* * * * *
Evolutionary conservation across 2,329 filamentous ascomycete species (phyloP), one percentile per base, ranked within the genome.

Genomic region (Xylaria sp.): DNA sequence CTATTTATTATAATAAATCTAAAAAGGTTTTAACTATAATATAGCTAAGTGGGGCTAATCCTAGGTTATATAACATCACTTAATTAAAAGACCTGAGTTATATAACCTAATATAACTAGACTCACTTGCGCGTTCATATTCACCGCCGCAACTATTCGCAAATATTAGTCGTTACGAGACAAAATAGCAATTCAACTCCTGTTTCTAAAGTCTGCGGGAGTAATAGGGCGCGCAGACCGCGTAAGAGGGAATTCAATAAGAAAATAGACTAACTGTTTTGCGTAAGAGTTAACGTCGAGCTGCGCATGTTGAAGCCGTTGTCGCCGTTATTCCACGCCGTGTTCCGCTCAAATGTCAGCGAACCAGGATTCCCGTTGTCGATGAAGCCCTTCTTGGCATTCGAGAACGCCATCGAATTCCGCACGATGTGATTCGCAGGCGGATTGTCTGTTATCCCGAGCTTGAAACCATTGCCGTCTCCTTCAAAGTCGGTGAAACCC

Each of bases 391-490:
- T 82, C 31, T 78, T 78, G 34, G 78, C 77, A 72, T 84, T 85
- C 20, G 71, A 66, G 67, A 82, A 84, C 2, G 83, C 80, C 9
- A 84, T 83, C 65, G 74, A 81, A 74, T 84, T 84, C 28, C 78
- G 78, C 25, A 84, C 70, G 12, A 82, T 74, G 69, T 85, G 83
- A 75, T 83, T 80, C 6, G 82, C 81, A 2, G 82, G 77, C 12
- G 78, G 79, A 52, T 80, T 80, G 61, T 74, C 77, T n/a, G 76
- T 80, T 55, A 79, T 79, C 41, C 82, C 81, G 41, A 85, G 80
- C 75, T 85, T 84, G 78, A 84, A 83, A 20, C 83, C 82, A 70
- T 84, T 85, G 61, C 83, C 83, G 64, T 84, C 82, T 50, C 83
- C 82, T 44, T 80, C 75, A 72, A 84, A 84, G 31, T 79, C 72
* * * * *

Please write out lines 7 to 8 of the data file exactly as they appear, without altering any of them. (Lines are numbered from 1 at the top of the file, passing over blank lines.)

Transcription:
- G 78, C 25, A 84, C 70, G 12, A 82, T 74, G 69, T 85, G 83
- A 75, T 83, T 80, C 6, G 82, C 81, A 2, G 82, G 77, C 12